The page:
One of the top pilgrimage destinations in Italy, the town of San Giovanni Rotondo was home to the priest Padre Pio, canonized in 2002. Faithful from around the world flock to the town to honor its most famous resident, paying homage in the Sanctuary of Saint Pio of Pietrelcina and Santa Maria delle Grazie, where the saint is buried.The Basics
San Giovanni Rotondo is located on the Gargano Peninsula in northern Puglia and is a popular day trip and cruise excursion from the nearby port city of Bari. The pilgrimage sites in San Giovanni Rotondo are visited by more than seven million pilgrims every year; only Our Lady of Guadalupe in Mexico City sees more annual visitors.
Tours include a stop at the massive Sanctuary of Saint Pio of Pietrelcina, also known as the Padre Pio Pilgrimage Church. Designed by Renzo Piano and built in 2004, it has seating for 6,500 people inside and a square outside that can fit crowds of up to 30,000. Also included on city tours is the Church of Santa Maria delle Grazie, where Padre Pio, now known as Saint Pio of Pietrelcina, was interred after his death in 1968. Things to Know Before You Go
How to Get There
- Modest clothing covering shoulders and knees is required to enter the two pilgrimage churches in San Giovanni Rotondo.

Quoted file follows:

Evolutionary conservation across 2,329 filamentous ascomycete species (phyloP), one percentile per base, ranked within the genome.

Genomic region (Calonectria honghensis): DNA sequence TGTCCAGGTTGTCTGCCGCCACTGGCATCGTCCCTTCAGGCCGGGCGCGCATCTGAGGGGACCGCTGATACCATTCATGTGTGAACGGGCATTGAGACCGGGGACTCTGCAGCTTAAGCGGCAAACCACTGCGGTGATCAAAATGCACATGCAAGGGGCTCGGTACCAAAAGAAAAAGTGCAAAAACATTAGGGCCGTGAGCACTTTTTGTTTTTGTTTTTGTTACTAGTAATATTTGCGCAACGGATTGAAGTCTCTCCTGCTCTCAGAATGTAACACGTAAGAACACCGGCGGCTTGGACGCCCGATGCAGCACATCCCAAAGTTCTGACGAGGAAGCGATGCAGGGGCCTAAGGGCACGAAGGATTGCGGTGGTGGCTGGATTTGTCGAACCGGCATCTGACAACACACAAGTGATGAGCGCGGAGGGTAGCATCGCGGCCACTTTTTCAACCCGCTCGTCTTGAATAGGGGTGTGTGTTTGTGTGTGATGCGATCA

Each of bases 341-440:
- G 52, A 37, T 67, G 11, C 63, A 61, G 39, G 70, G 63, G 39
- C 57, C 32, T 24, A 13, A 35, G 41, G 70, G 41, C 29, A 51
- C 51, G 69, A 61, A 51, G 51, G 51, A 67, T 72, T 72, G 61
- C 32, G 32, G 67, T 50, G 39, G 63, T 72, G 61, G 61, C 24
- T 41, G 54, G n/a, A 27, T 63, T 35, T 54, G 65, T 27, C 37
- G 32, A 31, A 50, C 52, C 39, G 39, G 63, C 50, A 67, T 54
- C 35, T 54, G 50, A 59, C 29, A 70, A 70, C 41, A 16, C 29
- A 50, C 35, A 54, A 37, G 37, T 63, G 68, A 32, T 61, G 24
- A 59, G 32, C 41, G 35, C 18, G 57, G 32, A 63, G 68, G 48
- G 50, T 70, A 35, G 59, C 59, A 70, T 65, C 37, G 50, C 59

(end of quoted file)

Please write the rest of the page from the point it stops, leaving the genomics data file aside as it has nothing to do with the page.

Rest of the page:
- The Sanctuary of Saint Pio of Pietrelcina and the Church of Santa Maria delle Grazie are accessible to wheelchair users.
- A visit to San Giovanni Rotondo is especially significant for Roman Catholics.
San Giovanni Rotondo is on the coast of Puglia’s Gargano Peninsula, about two hours north of Bari, and is not well connected by public transportation. The best way to visit the town is by joining a tour that includes transportation. When to Get There
The feast day celebrating Padre Pio is September 23, and in the week leading up to this date a number of special religious functions and Masses are held for the pilgrims that descend on the town. The Life of Italy’s Most Beloved Modern Saint
Padre Pio, or Saint Pio of Pietrelcina, is one of Italy’s most popular and most controversial modern saints. Born Francesco Forgione in 1887, he spent his early religious life as a Capuchin friar and priest, but later became famous as a mystic who carried signs of the stigmata for most of his later life. Despite some debate about the miraculous nature of his wounds and powers of healing, he was first beatified and then canonized by Pope John Paul II and remains one of the most beloved saints in Italy.